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Youth Citizenship in Bosnia and Herzegovina: Present Challenges, Future Prospects

10 March 2016 │9.15 - 16.30 │ The Historical Museum, Sarajevo 

 

Join the YouCitizen research team along with young people and youth practitioners to discuss the present challenges and future prospects of youth citizenship in Bosnia and Herzegovina. Please contact Vanja Čelebičić at This email address is being protected from spambots. You need JavaScript enabled to view it. if you would like to attend this event. Findings from the YouCitizen research project will be presented at the symposium and will be made available on our website. 

 

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Launching the 'LifeRoutes: Beirut' Digital Story Map

 12 December, 6pm at AltCity │ Montreal Bldg, Hamra St. │ Beirut, Lebanon

 Life Routes: Beirut is a collaborative digital-story mapping project produced by NAHNOO and the YouCitizen research project. In this project, young people from Beirut set out to explore the connections between their lives and the histories, memories, and stories found in everyday spaces in the city. Through interviews with peers and older residents, the youth researchers collected the stories of people and places around them and re-told them using digital photography, video, archival images, music, and sound. Through their stories we gain a glimpse of young people’s sense of belonging and attachment to place in a constantly shifting urban landscape. 

As part of this official launch, Youth Researchers will publicly unveil the Life Routes: Beirut digital-story and showcase some of their stories from around the Horsh, as part of NAHNOO's campaign to keep this public green space open to all.
 

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Learning to be citizens: Promoting social cohesion and security in times of uncertainty

An international workshop as part of the ERC-sponsored YouCitizen Project

Dates: 26th & 27th Nov 2015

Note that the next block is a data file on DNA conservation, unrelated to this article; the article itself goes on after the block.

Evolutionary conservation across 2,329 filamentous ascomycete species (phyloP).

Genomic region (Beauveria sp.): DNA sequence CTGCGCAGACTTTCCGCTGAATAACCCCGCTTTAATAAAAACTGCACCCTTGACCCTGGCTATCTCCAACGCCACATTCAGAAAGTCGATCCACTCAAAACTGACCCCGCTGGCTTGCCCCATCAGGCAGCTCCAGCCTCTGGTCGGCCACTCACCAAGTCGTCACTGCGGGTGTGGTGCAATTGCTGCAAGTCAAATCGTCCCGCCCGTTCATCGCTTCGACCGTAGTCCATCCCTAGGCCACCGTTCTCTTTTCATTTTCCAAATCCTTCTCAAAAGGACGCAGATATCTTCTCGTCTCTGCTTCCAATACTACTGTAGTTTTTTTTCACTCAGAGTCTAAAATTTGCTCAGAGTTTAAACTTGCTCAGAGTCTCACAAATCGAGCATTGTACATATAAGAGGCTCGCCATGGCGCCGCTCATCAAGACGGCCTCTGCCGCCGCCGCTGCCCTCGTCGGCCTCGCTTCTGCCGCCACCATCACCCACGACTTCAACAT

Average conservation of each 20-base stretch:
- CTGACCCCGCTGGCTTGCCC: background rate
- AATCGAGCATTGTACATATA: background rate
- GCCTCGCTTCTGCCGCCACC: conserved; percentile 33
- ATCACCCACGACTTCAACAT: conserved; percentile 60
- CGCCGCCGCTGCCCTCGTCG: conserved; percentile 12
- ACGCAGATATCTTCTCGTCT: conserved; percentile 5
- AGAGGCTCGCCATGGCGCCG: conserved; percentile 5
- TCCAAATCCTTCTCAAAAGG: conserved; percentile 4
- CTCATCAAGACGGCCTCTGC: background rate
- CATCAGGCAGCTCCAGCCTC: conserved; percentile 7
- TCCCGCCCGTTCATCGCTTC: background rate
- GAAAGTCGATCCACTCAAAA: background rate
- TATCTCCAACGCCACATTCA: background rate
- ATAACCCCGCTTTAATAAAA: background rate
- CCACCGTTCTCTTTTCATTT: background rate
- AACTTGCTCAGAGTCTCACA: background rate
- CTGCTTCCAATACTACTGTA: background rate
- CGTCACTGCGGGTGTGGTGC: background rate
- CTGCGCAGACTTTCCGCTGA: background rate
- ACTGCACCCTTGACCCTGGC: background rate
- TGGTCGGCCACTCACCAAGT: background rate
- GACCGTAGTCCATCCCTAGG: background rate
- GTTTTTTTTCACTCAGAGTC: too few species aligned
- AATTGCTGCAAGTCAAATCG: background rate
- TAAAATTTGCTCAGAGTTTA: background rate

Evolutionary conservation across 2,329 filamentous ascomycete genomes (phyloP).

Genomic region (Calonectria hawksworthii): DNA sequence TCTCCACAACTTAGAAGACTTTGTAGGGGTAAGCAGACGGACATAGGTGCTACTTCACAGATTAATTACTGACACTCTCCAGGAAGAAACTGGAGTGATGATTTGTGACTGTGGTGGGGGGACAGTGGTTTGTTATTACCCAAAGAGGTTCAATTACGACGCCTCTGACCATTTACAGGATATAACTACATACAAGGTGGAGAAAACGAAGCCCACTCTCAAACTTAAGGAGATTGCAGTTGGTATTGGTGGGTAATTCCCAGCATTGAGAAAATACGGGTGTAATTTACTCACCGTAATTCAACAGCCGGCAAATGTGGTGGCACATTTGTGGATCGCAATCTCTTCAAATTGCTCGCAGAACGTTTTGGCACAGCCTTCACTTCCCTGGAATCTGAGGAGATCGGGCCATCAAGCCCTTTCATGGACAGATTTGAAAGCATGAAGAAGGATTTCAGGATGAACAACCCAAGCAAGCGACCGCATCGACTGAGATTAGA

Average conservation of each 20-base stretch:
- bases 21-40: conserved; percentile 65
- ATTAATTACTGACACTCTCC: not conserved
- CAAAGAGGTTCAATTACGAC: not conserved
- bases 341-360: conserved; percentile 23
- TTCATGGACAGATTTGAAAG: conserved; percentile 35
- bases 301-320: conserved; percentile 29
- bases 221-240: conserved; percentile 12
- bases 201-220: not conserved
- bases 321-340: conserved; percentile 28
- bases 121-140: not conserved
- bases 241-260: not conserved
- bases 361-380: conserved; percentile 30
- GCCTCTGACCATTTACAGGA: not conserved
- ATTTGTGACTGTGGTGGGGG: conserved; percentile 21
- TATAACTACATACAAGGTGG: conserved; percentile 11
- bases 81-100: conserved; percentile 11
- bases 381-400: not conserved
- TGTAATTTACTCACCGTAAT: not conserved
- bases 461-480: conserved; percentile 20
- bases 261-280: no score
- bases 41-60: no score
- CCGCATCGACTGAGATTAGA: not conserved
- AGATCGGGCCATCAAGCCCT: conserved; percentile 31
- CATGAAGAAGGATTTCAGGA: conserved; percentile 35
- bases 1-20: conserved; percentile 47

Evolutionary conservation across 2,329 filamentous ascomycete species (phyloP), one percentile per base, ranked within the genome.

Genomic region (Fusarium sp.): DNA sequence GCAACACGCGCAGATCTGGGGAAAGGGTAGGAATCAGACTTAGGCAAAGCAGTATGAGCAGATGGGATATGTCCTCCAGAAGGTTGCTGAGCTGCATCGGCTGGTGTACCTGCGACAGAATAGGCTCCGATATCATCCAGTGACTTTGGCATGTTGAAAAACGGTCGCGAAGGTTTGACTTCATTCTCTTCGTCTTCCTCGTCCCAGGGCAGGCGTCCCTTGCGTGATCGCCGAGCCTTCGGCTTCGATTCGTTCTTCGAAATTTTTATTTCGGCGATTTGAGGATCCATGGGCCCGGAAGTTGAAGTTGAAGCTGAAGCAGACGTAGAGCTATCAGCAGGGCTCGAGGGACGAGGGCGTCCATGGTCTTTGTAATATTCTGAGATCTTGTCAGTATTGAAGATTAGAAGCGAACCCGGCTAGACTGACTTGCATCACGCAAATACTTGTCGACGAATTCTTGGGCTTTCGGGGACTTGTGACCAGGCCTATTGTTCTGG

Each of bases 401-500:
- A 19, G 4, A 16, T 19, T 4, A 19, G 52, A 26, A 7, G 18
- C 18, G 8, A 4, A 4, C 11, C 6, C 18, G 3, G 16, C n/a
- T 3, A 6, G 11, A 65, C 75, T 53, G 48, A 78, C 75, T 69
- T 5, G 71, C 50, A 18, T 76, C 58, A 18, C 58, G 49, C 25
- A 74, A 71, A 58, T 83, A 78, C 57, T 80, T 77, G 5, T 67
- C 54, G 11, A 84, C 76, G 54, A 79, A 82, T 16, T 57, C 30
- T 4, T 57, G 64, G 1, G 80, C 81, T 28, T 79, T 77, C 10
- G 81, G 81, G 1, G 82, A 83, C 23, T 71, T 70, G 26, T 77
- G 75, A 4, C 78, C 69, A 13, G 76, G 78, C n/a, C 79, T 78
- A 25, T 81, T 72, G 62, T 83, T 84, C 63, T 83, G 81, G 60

Venue: University of Sheffield

Convenors: Dr Daniel Hammett (This email address is being protected from spambots. You need JavaScript enabled to view it.), Prof Lynn Staeheli (This email address is being protected from spambots. You need JavaScript enabled to view it.) and Dr David (Sandy) Marshall (This email address is being protected from spambots. You need JavaScript enabled to view it.)

Abstract: We are living in a time of insecurity:  economic insecurity as a result of the global recession; political instability arising from challenges to existing state structures; social insecurity as communities undergo change and social contracts are destabilised. Layered on to these fears are concerns about belonging, social cohesion, and, in the case of post-conflict societies, strategies for reconciliation. In settings around the world, there are debates over who does and does not belong to the nation, and  tensions are evident as pedagogical practices are used to consolidate nations at the same time that they aim to promote tolerance, social cohesion, social justice and responsibility.  Increasingly, the rhetoric, policies and practices surrounding citizenship and belonging are discursively linked to yearnings for security on multiple levels: from national security through to issues of personal security and safety.  Security in these senses is not only physical, but also emotional, economic and social. For those who are positioned on the margins of society, tensions between justice, inclusion, and security can result in contradictory ‘lessons’ about citizenship.

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YouCitizen Via @NPR: Decrying Hair Rule, South African Students Demand To Be 'Naturally Who We Are' https://t.co/jXr1wttiXU

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